Yesterday Kate Bornstein released her new book A Queer and Pleasant Danger: The true story of a nice Jewish boy who joins the Church of Scientology and leaves twelve years later to become the lovely lady she is today [Kindle] and the Village Voice gives her a massive cover story:
"There's a whole new generation of radical trannies coming up who won't let me use the word 'tranny,'" she says with a laugh.
"Kate ruffled feathers when she would write that even though she had gender-reassignment surgery, she's still not a woman. "This was a big blow to trans people—trans women mostly—whose identity was legitimized by all those medical hoops. So what I said was taken as a direct attack on the validity of their identities as real women," she says.
"I got hit by lesbian feminists, then trans feminists hit me." For years, Kate says, queer and trans activists tried to separate sex from their activism in the post–AIDS epidemic era. But that's changing. "The scene has changed. It's not who's fucking whom; it's how cool can you be about people fucking each other."
Much of her memoir describes her changing ideas about her own body and the sexual politics she encountered as she transitioned. But this is not just another one of her books about gender.
"The number-one reason she wrote the book (and she's clear about it in the book itself) was for her daughter and grandchildren. "I want them to see if they want to look. Writing the book has allowed me to let go of the need to reach out to them," she says.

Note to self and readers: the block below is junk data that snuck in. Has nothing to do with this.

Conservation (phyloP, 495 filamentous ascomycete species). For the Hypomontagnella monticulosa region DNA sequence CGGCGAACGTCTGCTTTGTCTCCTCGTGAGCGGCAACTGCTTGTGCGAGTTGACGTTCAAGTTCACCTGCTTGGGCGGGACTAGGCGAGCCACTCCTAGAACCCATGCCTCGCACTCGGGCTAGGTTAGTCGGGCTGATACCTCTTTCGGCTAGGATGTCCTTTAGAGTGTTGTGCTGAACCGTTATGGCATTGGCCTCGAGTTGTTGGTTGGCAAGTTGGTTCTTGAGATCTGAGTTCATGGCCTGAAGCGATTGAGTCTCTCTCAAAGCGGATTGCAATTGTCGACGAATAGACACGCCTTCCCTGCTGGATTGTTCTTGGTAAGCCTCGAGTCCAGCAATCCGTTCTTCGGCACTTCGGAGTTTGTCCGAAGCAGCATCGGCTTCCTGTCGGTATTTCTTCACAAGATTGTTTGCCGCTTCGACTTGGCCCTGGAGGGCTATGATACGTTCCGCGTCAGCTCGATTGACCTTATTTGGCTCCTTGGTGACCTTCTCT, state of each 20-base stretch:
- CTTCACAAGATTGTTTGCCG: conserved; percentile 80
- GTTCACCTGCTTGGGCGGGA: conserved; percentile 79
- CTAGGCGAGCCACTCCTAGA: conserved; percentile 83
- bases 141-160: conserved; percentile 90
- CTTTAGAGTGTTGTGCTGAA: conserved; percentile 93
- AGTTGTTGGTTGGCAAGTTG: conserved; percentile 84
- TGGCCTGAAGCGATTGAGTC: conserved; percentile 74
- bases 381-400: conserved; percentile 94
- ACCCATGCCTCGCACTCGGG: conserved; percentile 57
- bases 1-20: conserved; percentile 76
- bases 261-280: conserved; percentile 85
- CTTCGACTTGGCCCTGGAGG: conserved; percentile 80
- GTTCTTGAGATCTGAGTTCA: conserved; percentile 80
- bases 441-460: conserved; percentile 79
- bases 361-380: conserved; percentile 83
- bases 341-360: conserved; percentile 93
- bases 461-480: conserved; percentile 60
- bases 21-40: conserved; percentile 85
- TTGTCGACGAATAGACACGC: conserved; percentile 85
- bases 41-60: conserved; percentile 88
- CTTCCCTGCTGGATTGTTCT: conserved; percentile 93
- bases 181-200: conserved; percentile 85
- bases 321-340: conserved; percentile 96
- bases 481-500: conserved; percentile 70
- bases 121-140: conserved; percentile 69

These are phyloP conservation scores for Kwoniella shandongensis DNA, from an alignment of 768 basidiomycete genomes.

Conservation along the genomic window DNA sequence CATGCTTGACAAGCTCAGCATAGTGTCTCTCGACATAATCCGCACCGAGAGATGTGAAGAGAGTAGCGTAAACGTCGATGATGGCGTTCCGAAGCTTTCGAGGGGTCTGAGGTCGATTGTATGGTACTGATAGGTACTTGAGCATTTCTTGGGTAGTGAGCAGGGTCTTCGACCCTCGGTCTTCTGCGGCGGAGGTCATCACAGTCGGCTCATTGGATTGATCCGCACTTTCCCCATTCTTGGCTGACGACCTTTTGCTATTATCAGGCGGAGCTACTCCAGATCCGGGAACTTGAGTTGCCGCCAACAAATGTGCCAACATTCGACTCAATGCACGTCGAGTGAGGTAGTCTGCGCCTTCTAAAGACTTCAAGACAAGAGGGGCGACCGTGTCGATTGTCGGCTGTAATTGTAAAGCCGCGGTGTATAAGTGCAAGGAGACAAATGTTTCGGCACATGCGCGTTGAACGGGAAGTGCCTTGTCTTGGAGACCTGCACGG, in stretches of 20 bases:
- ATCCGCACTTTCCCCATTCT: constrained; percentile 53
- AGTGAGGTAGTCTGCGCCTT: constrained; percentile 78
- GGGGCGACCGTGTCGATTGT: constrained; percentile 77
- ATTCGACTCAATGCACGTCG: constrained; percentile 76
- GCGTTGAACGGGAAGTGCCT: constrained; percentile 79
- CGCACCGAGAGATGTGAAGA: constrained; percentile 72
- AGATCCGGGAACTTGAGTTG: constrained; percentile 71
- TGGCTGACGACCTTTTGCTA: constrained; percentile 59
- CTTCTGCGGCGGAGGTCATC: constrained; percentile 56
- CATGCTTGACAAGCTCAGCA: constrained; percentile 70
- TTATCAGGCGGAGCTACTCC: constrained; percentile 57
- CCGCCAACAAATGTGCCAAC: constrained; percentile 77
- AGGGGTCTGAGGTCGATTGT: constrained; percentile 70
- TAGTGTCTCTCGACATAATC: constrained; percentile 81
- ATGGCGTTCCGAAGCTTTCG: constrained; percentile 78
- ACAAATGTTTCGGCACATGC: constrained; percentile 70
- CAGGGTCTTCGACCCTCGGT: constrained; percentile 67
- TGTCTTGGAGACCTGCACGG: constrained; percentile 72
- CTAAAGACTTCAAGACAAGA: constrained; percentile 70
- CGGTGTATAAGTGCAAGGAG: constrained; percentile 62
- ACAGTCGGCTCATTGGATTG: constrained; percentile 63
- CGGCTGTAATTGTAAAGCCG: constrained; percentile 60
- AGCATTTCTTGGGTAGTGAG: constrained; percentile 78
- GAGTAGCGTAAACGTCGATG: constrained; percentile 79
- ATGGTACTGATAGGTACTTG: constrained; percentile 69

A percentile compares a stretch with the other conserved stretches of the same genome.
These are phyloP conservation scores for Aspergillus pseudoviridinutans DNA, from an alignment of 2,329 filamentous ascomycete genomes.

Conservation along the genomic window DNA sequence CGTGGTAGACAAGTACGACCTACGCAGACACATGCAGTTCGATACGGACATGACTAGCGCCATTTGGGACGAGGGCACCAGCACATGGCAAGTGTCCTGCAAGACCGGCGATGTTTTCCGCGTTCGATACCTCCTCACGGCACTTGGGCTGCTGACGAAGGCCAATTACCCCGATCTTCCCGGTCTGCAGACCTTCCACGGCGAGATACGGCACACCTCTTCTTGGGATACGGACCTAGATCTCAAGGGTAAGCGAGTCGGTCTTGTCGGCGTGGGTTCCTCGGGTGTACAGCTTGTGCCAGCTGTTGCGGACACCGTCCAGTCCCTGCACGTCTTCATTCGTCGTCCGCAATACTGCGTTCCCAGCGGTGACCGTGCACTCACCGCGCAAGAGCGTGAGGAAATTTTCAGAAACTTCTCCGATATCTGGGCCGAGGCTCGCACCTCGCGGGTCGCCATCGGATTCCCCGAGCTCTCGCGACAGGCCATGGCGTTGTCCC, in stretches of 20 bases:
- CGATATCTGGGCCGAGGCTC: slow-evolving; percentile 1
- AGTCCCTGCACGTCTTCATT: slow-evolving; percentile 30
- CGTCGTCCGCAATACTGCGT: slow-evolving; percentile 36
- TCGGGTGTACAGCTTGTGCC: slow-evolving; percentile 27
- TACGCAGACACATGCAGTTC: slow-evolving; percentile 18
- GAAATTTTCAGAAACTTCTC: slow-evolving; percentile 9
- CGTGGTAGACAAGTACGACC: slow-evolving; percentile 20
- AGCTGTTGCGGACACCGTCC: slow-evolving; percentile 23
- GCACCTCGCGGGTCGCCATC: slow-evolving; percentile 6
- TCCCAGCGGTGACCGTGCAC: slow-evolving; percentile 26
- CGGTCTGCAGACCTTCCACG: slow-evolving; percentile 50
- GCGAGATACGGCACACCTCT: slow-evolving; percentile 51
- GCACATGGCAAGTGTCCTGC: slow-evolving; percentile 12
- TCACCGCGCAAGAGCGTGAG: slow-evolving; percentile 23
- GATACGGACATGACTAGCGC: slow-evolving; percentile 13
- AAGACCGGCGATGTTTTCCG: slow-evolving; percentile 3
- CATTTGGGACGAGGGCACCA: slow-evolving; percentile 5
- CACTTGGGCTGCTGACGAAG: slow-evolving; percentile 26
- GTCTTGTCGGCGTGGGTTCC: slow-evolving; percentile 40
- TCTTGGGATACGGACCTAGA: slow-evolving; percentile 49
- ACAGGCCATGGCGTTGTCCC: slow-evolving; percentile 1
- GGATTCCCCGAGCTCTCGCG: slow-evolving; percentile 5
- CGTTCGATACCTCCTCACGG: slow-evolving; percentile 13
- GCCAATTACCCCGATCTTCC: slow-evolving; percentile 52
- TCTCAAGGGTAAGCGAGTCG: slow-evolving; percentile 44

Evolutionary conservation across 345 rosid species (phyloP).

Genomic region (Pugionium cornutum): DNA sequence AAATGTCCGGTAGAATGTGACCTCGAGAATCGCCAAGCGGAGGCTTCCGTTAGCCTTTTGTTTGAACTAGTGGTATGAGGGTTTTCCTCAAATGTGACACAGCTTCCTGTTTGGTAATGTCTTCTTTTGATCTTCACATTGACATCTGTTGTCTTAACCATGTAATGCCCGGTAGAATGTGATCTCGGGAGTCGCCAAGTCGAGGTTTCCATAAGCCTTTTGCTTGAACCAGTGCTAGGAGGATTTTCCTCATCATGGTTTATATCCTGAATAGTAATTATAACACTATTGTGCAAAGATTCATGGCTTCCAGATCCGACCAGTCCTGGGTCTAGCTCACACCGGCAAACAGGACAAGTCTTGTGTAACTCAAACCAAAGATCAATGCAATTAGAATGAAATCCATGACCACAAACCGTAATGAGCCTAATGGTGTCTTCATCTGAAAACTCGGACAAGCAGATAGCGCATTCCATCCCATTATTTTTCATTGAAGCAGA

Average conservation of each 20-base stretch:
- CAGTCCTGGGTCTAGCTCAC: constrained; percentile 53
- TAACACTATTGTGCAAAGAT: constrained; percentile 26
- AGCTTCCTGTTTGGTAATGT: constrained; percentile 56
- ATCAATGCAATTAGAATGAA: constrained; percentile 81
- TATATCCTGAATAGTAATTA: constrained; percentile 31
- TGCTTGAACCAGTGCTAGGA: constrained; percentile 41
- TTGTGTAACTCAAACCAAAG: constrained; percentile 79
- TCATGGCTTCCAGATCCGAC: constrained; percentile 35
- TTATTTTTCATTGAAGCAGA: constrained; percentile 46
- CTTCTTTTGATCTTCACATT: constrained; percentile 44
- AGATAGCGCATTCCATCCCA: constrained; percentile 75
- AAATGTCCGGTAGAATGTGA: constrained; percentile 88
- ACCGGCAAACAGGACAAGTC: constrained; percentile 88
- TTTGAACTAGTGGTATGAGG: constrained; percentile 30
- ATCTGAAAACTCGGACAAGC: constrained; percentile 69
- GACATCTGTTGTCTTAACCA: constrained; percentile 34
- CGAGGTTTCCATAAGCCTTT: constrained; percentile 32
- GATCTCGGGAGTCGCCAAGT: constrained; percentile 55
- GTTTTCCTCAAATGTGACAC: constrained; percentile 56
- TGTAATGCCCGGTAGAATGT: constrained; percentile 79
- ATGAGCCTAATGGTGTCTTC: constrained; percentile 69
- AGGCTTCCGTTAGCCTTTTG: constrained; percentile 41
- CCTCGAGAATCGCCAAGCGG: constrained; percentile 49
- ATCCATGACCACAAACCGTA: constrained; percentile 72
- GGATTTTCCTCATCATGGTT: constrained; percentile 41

"Kate hasn't seen her daughter, Jessica, since 1980. She has never seen her two grandchildren. She's hoping that her book is popular enough that a copy will fall into their hands and provide them with a detailed explanation of how she got to be who she is today—a transsexual, Jewish, lesbian, bipolar, masochistic cutter.
"I told her that it did seem like an odd strategy—that in order to reach out to a daughter who has shunned her for more than 30 years, she would do so with graphic descriptions not only of her gender transformation, but also of her s&m adventures.
"She nodded, knowingly, and smiled. "It's not the transgender issue she would have a problem with—it's that I left Scientology."
A hefty portion of the article, and apparently the book, deals with his experience in the cult in the 70s (when he was Al) and its ongoing strict rules now. You get kicked out for, among other things, being queer, and members are not allowed to have any contact with anyone who's been kicked out. Kate, of course, has triumphed post-Scientology. She met her girlfriend Barbara Carrellas through Annie Sprinkle in 1997. Last year she won a Publishing Triangle award and was a Lammy finalist for Gender Outlaws: The Next Generation.